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Do the Yankees use too many defensive shifts?

Should the Yankees shift less frequently?

Jim Cowsert-USA TODAY Sports

Earlier in the week, Yankees' manager Joe Girardi told the media that he would ban defensive shifts if he was the commissioner of baseball. Considering the timing of his comments, it sounds like Girardi is salty about what happened during Monday's opening game against the Rangers. In that game, Nathan Eovaldi took a no-hitter all the way to the seventh inning before Nomar Mazara singled through the hole in left. Although Mazara only has 61 plate appearances in the majors, the Yankees still employed an infield shift against him...and it clearly didn't work out in their favor. In fact, if the Yankees hadn't shifted, Mazara's ball would have been hit right to Didi Gregorius.

According to Jared Diamond, defensive shifts seem to have hurt the Yankees more than they have helped them over the past few years. Since 2012, only three other teams (Rays, Astros, Orioles) have used infield shifts more frequently than the Yankees. Yet opponents have hit .258 against the Yankees' shift, which is the third-highest in baseball, according to Baseball Info Solutions. There is not a great deal of data readily available regarding team defensive shifts, and it would be interesting to look at stats other than batting average. However, this does seem to indicate that other teams are having better luck with the shift than the Yankees are.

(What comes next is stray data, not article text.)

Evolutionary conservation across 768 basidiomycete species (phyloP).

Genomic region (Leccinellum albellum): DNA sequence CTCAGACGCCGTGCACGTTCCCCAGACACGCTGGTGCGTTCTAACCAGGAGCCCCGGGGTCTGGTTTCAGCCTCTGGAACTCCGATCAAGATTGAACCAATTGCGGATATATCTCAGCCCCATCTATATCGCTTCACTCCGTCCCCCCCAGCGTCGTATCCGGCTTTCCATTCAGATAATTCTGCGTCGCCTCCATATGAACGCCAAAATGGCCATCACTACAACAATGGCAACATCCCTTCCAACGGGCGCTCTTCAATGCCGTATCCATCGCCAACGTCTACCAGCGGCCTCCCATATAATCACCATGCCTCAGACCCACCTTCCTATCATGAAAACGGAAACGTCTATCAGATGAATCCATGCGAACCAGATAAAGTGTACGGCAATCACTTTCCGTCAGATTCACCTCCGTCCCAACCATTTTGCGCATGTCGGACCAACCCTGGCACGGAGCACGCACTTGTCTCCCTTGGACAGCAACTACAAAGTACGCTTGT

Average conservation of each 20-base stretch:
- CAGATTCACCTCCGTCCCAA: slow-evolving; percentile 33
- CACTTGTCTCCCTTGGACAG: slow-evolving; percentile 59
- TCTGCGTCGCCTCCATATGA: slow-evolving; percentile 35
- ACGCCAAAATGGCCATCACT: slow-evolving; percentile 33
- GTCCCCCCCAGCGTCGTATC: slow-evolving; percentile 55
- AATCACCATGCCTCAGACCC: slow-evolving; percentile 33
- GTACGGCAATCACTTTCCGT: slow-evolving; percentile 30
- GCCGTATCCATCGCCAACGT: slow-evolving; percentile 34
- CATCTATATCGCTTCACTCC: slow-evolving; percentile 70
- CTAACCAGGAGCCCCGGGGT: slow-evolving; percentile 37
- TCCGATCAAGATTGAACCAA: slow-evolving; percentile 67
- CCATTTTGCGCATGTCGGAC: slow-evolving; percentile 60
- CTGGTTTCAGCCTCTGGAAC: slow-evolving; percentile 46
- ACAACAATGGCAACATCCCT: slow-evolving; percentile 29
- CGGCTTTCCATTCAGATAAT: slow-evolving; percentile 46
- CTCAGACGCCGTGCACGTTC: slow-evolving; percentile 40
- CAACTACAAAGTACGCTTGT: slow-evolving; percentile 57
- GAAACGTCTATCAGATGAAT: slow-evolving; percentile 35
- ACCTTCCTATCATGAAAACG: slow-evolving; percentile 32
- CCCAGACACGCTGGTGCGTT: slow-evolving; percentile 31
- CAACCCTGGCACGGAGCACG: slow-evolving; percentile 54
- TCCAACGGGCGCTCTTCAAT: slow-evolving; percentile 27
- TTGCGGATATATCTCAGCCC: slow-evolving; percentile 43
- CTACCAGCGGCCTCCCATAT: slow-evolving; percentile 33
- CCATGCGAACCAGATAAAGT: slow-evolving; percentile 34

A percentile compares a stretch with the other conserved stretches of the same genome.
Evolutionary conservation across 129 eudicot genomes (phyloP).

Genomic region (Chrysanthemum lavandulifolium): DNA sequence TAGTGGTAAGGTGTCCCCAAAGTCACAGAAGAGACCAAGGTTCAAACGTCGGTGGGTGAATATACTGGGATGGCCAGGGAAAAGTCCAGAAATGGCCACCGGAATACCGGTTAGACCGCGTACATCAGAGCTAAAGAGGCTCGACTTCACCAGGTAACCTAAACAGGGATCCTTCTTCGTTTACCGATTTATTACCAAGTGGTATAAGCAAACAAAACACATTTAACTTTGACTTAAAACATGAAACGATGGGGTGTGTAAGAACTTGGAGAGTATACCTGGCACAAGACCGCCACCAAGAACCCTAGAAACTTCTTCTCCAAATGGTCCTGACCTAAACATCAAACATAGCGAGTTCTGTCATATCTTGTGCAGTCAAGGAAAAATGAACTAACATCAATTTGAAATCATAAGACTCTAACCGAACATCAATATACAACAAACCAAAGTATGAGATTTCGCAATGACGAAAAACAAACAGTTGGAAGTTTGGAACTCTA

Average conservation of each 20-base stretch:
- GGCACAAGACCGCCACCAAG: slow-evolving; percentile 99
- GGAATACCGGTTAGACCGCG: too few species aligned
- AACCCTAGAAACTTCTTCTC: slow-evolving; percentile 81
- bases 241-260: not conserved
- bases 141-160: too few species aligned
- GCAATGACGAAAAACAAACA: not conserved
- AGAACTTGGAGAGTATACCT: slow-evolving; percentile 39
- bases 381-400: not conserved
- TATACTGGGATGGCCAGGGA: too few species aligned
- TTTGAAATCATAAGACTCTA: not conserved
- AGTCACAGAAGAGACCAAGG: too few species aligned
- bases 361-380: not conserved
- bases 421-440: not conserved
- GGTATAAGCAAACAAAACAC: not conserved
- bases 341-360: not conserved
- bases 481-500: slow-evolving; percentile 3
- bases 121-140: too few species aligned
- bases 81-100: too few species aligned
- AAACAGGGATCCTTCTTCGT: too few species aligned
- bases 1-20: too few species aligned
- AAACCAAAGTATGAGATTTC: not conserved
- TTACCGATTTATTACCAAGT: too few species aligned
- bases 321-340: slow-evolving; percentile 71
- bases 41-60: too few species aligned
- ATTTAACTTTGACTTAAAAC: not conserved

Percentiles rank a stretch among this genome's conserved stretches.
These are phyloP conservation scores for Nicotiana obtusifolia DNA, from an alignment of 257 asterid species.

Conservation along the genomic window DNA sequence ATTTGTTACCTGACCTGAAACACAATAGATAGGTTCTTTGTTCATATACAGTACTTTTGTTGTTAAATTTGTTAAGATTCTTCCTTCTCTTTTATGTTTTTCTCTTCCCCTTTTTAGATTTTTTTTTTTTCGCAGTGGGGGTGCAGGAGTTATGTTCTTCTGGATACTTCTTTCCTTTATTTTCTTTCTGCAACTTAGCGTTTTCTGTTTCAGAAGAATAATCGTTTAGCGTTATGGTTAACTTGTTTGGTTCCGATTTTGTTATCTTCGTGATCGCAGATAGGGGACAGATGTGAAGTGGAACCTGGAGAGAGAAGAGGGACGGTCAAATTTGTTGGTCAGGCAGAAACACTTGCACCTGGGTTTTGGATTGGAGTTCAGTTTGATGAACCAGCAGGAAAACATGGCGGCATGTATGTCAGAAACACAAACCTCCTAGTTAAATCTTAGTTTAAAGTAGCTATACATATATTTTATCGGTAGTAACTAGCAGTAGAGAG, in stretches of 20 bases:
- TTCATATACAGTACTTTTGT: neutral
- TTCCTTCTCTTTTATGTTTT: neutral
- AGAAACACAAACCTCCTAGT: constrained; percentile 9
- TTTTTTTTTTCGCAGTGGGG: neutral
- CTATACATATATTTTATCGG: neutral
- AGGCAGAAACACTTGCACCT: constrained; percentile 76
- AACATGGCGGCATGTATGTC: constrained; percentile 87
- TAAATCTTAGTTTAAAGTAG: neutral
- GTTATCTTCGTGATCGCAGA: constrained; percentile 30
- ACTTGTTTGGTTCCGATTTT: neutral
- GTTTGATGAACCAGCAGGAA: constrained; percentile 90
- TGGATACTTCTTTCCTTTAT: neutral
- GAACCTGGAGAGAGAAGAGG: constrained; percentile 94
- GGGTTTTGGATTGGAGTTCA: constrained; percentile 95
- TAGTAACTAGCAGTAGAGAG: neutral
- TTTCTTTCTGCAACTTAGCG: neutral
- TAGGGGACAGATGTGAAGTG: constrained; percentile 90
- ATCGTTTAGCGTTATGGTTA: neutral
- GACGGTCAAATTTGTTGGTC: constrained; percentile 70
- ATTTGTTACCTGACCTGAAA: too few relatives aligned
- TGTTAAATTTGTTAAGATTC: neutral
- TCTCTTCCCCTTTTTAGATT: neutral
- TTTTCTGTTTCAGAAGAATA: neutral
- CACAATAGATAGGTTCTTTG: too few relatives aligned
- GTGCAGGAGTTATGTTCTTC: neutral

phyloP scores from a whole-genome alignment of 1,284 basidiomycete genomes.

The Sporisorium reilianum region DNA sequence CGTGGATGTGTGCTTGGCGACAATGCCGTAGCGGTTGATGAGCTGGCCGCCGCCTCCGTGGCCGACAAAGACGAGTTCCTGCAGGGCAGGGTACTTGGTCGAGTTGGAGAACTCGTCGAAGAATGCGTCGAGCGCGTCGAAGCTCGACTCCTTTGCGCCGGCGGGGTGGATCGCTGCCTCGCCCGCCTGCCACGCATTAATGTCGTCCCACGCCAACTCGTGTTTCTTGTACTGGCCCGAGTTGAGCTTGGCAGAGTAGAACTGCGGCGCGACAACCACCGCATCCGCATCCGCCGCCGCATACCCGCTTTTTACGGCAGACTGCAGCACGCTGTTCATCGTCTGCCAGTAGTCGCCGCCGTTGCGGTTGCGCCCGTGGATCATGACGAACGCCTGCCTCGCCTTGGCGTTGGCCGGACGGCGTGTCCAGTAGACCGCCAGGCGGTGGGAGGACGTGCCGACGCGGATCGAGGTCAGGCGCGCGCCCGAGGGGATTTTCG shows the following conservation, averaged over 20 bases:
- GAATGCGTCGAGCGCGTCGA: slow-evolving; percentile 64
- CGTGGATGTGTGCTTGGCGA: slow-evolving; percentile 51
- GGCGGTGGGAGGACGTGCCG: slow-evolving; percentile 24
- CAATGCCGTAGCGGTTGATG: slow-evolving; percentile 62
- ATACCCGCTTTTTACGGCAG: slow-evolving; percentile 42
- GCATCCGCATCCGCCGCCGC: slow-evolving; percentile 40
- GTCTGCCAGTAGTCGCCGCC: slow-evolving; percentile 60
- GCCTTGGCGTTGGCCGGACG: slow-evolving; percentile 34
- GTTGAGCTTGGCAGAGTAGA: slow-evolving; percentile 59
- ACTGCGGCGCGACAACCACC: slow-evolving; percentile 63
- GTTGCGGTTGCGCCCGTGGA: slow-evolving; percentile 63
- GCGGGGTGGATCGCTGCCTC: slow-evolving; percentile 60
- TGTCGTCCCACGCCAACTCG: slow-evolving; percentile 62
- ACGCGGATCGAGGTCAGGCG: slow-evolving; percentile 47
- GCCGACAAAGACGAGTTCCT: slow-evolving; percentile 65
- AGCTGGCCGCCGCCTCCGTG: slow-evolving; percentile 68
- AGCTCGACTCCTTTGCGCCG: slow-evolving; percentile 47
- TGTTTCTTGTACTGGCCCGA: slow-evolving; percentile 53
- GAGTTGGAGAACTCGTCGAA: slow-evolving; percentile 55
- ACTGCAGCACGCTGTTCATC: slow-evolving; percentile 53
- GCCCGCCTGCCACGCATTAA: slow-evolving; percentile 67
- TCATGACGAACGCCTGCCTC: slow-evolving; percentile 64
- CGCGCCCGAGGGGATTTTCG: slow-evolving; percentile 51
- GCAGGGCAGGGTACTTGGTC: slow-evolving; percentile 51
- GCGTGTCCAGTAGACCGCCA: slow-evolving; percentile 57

On the other side of things, the Yankees also struggle when their batters have to face defensive shifts. Since 2010, teams have shifted against the Yankees more than any other team in baseball. Mark Teixeira and Brian McCann have both been very vocal about the shift and how it is frustrating to see hits be taken away from them (and to watch their batting averages drop). McCann spent the 2014 offseason working on a plan to beat the shift by hitting the ball the other way, and trying to utilize all parts of the field. Instead of concentrating on going the other way, Tex decided that he would try to take the shift out of the equation by hitting more doubles and home runs. They both had decent 2015 seasons, but Tex and McCann are still both hitting right around .230 against the shift since 2012.

Defensive shifts appear to be here to stay, and the Yankees will continue to use them, but maybe it is time for the team to reconsider how frequently they employ shifts. The statistics in the Wall Street Journal indicate that almost every team is experiencing more success using defensive shifts than the Yankees are. If that's true then the Yankees need to get to the bottom of this. It seems safe to assume that the Yankees have hired some of the best and brightest people out there to go through player data and figure out which shifts they should implement for each player, so why aren't they having better luck?

Do you agree with Girardi and think that defensive shifts should be banned? If you were the Yankees, would you use them less frequently since they don't seem to have much success with them?